Rouelle put Dubie in contact with highly placed FAA officials, and coached him on the agency rules Dubie should use in his arguments to the FAA.
But the aviation chief, who apparently went to great lengths to help Dubie understand the FAA process, neglected to tell Dubie when he found out that the FAA had, in fact, not determined the turbines could be a safety hazard.
Instead, Dubie sent a press release out to Vermont media outlets on Nov. 21, saying that the FAA had already made a determination that the turbines posed a hazard. “FAA states Swanton Industrial Wind would be a Hazard to Air Navigation,” reads the subject line to Dubie’s press release.
“Safety is paramount,” Dubie wrote in the press release, quoting himself in his capacity as chair of the Vermont Aerospace and Aviation Association. “The proposed industrial turbines would interfere with the FAA radar and would be a hazard to air navigation.”
But just days before, an FAA administrator had told Rouelle that the federal agency had not yet made a determination about whether Swanton Wind posed a hazard to air traffic. The FAA ultimately ruled Monday that the proposed wind farm would not pose a danger to airplanes.
Dubie’s erroneous conclusion in the press release was drawn from a FAA notice of “presumed hazard” that was issued Nov. 16. That notice simply said the federal agency needed to study the matter. Dubie misunderstood the notice and as a result made inaccurate public statements.
Rouelle also misinterpreted the notice in the same way and praised Dubie for playing a critical role in what he thought was the FAA’s ultimate decision to block the project.
“Great job, Brian,” he wrote in an email to Dubie Nov. 16. “You were very instrumental in making this happen.”
But two days later, Rouelle saw that the wind project was still under evaluation by the FAA, and he emailed FAA Airspace Specialist Cindy Whitten, asking why the federal agency continued to study the turbines after Rouelle thought they’d been found to constitute a hazard.
The project had never been determined a hazard, Whitten said. The turbines had only been studied as “potential hazards.”
The turbines “are not [identified as] hazards at this point in the study process,” Whitten told Rouelle in an email dated Nov. 18.
Vermont Adjutant General Steven A. Cray, who oversees Vermont’s Air National Guard, made the same mistake as Dubie and Rouelle. Cray wrote a letter dated Nov. 17 to the FAA stating that the agency had determined the turbines to be a hazard, and for that reason, he declared that he opposed the project.
Dubie, apparently with Cray’s permission, forwarded the adjutant general’s letter to Whitten as evidence of others’ concern over the project’s threat to the public.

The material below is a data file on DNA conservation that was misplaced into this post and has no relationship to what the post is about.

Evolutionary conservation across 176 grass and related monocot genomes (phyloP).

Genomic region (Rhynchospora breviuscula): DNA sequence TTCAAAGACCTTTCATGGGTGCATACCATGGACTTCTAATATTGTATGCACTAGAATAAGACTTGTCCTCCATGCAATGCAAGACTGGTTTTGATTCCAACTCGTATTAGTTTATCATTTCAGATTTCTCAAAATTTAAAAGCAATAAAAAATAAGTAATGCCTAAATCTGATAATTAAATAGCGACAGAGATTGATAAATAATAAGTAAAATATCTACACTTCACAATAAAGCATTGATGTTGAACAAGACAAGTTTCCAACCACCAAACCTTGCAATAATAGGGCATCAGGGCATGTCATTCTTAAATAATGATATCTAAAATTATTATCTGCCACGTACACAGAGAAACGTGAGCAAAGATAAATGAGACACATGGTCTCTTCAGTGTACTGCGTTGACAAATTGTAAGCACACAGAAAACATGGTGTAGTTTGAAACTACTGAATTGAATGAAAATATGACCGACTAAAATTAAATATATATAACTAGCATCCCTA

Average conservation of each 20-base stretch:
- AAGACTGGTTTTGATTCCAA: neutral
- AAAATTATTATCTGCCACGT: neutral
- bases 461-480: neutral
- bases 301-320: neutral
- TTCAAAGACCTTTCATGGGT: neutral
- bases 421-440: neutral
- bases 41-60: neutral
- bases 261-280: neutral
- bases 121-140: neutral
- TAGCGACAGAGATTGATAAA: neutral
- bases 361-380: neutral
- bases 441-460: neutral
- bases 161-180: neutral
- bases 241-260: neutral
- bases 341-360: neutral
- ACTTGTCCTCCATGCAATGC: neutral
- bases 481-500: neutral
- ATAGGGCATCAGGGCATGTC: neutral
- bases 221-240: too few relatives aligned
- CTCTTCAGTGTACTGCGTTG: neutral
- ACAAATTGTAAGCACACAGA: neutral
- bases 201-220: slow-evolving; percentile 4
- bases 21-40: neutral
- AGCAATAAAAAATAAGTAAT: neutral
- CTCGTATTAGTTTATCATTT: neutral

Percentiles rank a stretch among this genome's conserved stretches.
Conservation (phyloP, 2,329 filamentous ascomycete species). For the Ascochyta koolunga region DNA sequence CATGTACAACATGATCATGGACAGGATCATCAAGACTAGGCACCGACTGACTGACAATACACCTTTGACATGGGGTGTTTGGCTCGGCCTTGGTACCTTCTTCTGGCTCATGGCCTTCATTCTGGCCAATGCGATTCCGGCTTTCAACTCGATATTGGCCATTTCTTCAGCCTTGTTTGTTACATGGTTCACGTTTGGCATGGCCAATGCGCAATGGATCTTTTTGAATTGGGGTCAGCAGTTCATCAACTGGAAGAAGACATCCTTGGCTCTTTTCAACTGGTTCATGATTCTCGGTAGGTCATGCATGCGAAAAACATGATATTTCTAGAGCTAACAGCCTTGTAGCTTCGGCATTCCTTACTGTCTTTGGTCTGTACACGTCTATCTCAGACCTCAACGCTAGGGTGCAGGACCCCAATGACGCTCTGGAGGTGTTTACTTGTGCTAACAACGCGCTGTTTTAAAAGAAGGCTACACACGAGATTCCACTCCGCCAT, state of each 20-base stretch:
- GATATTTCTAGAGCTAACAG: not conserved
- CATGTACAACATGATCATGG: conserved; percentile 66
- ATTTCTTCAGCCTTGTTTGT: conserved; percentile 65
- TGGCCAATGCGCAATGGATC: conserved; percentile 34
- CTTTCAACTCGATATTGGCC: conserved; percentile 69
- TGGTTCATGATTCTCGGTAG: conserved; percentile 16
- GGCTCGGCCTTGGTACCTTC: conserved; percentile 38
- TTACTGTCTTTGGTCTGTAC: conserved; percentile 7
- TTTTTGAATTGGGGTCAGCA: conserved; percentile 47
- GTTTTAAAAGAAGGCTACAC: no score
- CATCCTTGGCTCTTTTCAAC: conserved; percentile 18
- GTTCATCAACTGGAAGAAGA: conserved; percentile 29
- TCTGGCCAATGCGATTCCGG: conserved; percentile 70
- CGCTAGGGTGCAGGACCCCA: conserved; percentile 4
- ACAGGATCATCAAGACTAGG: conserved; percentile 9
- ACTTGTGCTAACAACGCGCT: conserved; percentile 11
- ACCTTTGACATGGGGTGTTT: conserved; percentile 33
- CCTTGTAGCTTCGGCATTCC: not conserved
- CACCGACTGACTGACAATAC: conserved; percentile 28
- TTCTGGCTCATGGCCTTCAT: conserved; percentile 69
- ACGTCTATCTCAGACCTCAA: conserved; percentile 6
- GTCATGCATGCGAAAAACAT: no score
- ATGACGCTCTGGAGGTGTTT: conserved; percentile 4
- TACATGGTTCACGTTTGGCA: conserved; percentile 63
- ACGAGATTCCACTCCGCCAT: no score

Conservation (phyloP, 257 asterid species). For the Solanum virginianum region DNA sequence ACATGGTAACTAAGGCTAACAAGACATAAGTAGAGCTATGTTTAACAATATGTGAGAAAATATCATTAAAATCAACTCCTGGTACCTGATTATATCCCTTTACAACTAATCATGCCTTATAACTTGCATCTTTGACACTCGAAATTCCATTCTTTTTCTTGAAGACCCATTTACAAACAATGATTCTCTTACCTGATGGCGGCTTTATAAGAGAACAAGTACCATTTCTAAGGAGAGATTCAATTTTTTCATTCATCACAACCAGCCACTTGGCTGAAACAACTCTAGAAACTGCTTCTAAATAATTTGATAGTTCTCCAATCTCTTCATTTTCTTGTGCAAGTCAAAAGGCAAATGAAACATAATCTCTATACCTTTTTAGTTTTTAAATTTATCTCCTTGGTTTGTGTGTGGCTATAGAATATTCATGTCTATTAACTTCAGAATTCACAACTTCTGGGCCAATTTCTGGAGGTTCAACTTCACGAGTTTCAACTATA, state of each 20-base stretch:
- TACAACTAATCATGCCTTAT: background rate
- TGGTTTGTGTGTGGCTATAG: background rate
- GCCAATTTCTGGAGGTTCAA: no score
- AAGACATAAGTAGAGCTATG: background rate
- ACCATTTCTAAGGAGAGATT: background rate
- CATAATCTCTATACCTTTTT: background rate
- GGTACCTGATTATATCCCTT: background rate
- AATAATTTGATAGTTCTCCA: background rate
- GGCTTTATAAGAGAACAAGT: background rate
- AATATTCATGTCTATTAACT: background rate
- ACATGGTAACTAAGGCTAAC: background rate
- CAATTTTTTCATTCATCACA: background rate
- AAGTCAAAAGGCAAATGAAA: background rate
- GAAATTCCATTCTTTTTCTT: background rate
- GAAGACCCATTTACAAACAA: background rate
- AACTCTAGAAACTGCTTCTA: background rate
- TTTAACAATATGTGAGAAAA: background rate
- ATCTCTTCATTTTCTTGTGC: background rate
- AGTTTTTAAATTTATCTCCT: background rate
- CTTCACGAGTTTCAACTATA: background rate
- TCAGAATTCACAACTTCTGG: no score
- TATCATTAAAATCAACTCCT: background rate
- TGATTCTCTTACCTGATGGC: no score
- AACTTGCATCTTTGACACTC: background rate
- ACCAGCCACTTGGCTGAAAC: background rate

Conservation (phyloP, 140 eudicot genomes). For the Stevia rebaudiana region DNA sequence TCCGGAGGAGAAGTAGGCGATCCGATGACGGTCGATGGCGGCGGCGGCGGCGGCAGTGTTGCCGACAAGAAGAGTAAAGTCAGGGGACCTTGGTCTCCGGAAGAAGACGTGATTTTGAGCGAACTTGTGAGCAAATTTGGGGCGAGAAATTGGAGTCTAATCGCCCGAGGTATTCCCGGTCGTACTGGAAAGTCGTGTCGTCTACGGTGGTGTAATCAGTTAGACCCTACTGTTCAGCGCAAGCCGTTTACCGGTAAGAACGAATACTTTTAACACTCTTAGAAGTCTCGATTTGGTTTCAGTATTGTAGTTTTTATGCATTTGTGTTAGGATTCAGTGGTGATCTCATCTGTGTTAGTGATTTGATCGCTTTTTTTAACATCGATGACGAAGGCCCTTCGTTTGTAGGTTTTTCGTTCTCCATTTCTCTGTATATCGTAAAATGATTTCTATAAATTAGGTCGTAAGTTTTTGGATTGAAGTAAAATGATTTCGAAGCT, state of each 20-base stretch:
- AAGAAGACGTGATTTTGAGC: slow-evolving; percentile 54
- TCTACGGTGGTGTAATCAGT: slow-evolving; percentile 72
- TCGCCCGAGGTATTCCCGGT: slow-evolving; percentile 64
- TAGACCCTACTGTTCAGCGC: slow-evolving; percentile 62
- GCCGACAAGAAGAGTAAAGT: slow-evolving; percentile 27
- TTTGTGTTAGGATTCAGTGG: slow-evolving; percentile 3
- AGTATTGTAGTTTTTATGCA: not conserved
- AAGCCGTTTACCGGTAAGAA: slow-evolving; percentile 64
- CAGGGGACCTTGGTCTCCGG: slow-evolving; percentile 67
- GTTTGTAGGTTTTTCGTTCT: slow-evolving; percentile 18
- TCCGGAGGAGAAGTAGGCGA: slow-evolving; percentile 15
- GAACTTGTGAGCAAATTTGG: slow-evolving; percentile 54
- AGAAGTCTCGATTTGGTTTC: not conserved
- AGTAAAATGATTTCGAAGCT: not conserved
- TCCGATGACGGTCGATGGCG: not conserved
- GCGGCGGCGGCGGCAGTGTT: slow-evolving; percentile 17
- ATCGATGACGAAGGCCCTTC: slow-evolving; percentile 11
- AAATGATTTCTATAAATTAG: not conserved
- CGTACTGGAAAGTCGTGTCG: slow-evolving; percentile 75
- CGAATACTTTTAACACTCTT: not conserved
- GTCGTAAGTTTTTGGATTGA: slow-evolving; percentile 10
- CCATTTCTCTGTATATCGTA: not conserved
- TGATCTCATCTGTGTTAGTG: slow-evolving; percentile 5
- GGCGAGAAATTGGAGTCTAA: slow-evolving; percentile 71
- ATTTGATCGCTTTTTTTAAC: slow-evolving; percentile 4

Dubie also forwarded Whitten a letter from Vermont’s previous adjutant general, Brian Dubie’s brother Michael Dubie, who also opposed the project on grounds that it represented a hazard to the flying public. Included were identical letters from his three other brothers, all written under their titles as officers in Vermont’s National Guard branches, and all arguing the project posed a danger to airplane passengers, including the possibility of a crash.
Sean Collins, eastern regional manager of the Aircraft Owners & Pilots Association, told Dubie in an email that pressure from his group could result in an FAA issuance of a Notice of Presumed Hazard. The pilots’ association representative also told Dubie that the notice by itself could be used as leverage to get developers to reduce the size of wind farm or abandon the site altogether.
In response to a legislator, who was seeking arguments in order to fight another wind project, Rouelle reiterated he was not opposed to all wind projects.
“My team supports alternative energy when it does not impact the functionality of our airport and airspace system, a system that operates efficiently and safely,” he said.
A spokesman for Swanton Wind said the FAA’s determination of no hazard came as no surprise, and he accused the former occupant of Vermont’s second-highest public office of perhaps attempting to sow misinformation.
“This FAA issue is just one in a growing list of examples where Brian Dubie has presented information about the project in a misleading fashion, either because he misunderstands it … or because he has an agenda against it at all costs, but for whatever reason, this is another instance where he’s gotten the facts wrong,” said Anthony Iarrapino, Swanton Wind spokesman.